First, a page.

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When the music stops.

Updated: Feb 22, 2021

Music is a part of our lives--instrumentation, hand-clapping, foot-stomping, beat-boxing--all of it! Jazz to clean the kitchen. Gospel on Sunday mornings. It permeates our thoughts and underscores our experiences. So even now, in the year 2020, what is it about Black folks and music that materializes the invisible barrier between what freedoms we may and may not have?


Each day at drop off, Lucas asks for music. His elementary school operates with a conveyor-belt-like efficiency which demands compliance of all parents at drop off such that you become a part of the system early on: pull up to the curb; put the car in park; when waved to the front have the child unbuckle; security guard opens the door and takes the child’s bookbag; child hops out; security guard places bookbag on child; closes the door, and zoom! I had to finagle my besitos, much to the chagrin of the establishment, but this is the system from Monday-Friday.


One morning, at the ripe young age of 6, after having requested Rihanna’s “Unfaithful”(my son’s a sucker for a minor chord just like his mama), Lucas frantically pleaded that I cut the music off as we pulled up to the school.


Don’t get me wrong. When it’s a Joe Budden or a Jay-Z car-thumping kind of vibe, yes, sometimes we need to curb the enthusiasm as we approach folks who enjoy the faculty of hearing. But the volume of this song was low enough that we could converse over it without strain, (and I’m hard of hearing). So to watch panic overtake the young king’s face, my consciousness immediately rejected the notion of pressing pause.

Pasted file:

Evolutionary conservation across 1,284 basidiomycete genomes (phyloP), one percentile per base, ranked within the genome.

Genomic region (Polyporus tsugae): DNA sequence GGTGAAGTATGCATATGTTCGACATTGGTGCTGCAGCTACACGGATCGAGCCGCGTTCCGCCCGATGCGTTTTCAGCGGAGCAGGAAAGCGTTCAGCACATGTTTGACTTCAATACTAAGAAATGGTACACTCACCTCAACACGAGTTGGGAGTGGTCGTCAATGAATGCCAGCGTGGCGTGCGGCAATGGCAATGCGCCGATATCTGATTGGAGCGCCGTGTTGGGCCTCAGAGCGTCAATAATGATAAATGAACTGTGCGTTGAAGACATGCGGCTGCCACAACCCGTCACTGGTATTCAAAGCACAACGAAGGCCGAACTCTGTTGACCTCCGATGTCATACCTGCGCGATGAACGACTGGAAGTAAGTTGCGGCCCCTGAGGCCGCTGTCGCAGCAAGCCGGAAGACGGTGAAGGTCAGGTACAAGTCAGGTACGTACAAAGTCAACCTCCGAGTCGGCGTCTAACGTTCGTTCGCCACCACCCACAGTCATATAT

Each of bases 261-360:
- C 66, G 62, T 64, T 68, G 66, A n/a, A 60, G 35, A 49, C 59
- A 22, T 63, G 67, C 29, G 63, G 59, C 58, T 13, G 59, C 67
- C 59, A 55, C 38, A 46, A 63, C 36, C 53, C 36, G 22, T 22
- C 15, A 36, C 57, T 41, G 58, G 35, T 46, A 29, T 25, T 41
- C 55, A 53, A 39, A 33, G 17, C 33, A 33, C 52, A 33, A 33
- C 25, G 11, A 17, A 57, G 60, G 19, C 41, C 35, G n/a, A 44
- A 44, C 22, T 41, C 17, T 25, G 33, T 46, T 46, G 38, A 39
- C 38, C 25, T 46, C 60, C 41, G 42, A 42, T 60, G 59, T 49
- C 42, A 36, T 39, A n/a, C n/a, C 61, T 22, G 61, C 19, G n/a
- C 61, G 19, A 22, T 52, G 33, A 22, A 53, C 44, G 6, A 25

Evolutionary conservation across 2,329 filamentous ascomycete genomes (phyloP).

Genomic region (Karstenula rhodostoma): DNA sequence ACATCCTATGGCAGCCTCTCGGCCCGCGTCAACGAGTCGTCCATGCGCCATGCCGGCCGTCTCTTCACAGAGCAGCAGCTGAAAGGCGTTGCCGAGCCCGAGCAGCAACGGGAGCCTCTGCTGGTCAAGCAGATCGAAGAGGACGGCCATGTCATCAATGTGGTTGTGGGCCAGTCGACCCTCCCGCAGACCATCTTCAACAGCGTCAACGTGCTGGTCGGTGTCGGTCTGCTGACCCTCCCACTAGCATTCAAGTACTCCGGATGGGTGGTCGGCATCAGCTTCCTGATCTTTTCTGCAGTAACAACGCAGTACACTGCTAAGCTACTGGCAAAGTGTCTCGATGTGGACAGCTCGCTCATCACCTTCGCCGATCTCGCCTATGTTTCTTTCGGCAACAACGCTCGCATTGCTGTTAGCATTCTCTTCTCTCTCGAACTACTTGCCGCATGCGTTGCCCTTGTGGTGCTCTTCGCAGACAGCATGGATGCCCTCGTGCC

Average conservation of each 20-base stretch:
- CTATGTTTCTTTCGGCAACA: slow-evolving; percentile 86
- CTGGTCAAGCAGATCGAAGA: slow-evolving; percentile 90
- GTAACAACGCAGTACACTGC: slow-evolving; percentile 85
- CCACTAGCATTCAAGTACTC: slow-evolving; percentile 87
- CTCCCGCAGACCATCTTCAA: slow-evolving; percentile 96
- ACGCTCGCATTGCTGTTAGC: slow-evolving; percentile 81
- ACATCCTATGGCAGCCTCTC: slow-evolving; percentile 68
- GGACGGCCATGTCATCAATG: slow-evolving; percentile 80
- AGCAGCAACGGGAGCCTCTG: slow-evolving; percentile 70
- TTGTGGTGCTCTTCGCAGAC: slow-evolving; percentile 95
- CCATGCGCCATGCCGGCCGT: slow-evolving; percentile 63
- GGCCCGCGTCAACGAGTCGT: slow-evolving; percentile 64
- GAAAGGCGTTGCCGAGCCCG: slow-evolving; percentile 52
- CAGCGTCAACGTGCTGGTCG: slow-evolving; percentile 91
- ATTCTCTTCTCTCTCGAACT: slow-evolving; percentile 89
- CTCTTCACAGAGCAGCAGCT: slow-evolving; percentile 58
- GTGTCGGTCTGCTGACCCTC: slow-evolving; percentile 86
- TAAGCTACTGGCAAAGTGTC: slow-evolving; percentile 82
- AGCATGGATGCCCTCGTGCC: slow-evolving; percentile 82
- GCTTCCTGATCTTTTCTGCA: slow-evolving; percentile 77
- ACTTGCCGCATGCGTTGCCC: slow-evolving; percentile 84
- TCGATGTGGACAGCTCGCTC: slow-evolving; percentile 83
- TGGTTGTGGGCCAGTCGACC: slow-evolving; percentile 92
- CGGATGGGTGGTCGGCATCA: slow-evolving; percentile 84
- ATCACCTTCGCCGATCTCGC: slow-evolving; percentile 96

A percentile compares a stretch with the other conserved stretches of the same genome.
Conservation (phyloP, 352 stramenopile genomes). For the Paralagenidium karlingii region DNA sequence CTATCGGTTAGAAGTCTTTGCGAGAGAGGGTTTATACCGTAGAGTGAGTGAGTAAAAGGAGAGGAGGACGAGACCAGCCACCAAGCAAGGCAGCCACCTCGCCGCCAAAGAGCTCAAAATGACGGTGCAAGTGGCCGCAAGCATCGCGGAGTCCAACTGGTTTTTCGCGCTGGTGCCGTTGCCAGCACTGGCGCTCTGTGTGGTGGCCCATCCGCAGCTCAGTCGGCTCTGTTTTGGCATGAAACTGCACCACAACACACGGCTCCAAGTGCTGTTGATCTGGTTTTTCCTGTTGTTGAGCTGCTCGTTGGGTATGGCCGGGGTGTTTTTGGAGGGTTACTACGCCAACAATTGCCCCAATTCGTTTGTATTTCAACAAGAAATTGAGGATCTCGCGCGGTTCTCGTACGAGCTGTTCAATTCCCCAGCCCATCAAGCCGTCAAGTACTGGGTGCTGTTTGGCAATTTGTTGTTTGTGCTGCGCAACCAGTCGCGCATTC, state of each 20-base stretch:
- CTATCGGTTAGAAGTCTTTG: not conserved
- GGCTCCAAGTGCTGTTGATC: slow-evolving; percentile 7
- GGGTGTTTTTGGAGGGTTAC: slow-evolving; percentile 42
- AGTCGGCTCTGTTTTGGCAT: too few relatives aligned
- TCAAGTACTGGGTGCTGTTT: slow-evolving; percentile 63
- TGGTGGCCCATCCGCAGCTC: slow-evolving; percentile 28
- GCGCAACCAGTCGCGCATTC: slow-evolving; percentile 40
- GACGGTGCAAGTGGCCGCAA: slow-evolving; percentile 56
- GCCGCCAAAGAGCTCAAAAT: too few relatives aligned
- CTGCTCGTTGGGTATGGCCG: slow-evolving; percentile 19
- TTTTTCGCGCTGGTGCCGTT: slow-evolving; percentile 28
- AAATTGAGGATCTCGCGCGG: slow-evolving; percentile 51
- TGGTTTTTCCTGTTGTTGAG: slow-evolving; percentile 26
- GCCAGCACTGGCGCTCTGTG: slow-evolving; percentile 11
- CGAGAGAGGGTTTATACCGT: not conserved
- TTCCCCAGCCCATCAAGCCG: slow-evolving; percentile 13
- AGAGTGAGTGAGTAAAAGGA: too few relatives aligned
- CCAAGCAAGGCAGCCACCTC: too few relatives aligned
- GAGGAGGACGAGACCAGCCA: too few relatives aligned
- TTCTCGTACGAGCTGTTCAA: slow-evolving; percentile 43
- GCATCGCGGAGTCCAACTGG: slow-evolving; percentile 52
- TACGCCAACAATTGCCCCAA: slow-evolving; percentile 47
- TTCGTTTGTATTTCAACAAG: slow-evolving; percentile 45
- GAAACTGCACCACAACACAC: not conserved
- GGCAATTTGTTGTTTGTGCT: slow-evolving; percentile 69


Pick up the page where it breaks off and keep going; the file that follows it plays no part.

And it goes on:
“Do you like this song?”


“Yes, but they don’t like that here.”


They? Who is they?

That? What is that?!


Developmentally, something had happened of which I wasn’t aware. The schema Lucas had relative to folks who care about me had been split into us. vs. them. “They” was the school - and the ways of being that were acceptable did not match our own. There was no bridging or appreciation being expressed in this exchange. It had even surpassed that of your typical Venn diagram comparing and contrasting. It was the hierarchical defining of mortal enemies-- - us vs. them… and they had won. “We” were at such a loss that music (translated as the enjoyment thereof) had been reduced simply to “that.”

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We learn so early that our world is only as big as others allow it to be. The expression of our full selves begins to shrink before our brains are even fully formed. Sure, my knee-jerk reaction was to reject the social incarceration, but I don’t want to blunt his instincts either. There are situations where this unspoken understanding could have been life-saving. 


Music is--has always been-- our heritage as Black folks. What if we lived for our joy rather than for the comfort of others? What if we were free?

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